Eusebio & The 1968 European Cup Final
Eusebio & The 1968 European Cup Final
There was a time when it was a sport rather than a merely a business. The scene was Wembley Stadium, on the twenty-ninth of May 1968. In Czechoslovakia, the Prague Spring was in full effect. Just a few weeks previously, Dr Martin Luther King Jr had been assassinated in Memphis, whilst both Paris and London groaned under the weight of student protest against the establishment and the Vietnam war. A global summer of political tumult lay ahead. Professional football, meanwhile, trundled on, but serendipity had ensured that this year’s European Cup final would be played in London, at the venue which, less than two years earlier, had played host to the host nation winning the World Cup. And now, for the first time, an English club would be playing in the final of this competition.
The benefit of hindsight might now allow us to believe that there was something written in the stars which determined that Manchester United would win the 1968 European Cup. This year was, after all, the tenth anniversary of the Munich Air Disaster, which had torn a gaping hole in one of the finest European club sides of the era and has since provided football historians with one of its great ‘what if’ questions – how close might the Busby Babes have coming to becoming the champions of Europe had death not intervened so cruelly when it did? A decade on, Matt Busby was still in charge of the club, while Bobby Charlton remained the engine through which much of the team’s most creative football was channelled and defender Bill Foulkes, another survivor of the tragedy, remained a rock at centre-half. And history records that fate did smile upon Manchester United with a four-one win after extra time, but the the statistics themselves only tell a part of the story of that evening at Wembley.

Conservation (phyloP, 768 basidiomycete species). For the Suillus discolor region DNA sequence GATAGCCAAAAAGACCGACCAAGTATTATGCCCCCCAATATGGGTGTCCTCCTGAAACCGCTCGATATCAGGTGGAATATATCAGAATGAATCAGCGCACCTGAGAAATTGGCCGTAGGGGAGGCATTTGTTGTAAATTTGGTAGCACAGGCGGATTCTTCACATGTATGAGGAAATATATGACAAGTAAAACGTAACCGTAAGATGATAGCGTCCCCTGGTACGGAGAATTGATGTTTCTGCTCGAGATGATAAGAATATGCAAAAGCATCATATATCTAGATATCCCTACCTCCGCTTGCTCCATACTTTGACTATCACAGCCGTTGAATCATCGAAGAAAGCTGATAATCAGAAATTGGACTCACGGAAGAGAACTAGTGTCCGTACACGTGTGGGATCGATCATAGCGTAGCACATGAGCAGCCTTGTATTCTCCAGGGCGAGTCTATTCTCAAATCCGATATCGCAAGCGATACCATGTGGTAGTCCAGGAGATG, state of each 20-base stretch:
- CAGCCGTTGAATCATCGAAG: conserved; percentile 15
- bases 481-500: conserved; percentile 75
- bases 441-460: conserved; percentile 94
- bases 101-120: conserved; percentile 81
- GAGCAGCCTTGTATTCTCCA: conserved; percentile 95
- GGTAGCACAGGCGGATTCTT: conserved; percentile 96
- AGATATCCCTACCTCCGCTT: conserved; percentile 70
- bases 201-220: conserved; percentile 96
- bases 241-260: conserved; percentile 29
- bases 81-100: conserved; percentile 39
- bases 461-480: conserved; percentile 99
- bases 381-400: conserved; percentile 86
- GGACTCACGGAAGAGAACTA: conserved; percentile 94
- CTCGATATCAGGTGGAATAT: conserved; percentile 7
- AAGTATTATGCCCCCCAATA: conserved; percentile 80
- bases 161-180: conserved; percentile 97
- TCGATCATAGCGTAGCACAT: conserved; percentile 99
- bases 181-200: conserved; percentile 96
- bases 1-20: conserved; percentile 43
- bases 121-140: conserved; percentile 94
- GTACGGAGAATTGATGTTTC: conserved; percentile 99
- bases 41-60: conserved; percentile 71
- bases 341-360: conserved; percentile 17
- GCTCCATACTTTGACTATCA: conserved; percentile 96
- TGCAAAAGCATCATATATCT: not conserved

The difference between success and failure at the top end of professional football, however, can be defined by the thinnest of margins and the outcome of this match came to hinge on one moment as the clock ticked down. Eusebio had already hit the Manchester United crossbar when Charlton, but of course (who else could it be?), gave Manchester United the lead with eight minutes of the second half played with a glanced header, but Benfica cancelled that goal out with a low shot across goal from Jaime Graça and as the players started to wilt under the balmy heat of a humid late spring evening, a further thirty minutes of energy-sapping football seemed likely to lay ahead.
As the match reached its closing stages, though, a golden chance suddenly presented itself to Benfica. It could hardly be said that Eusebio was an unknown quantity. He had already played in two European Cup finals in 1962 and 1963, winning one and losing one but scoring in both matches, and two years earlier in 1966 he had been one of the stars of the World Cup finals in England, finishing the tournament as its leading scorer with nine goals, four of which came during a spectacular performance against North Korea in the quarter-finals at Goodison Park in a match which saw Portugal come from three down to win by five goals to three. Although narrowly beaten by England in the semi-finals, on another day Portugal – who were making their first ever appearance in the finals of the competition – might well have won that match, such was the quality of their team.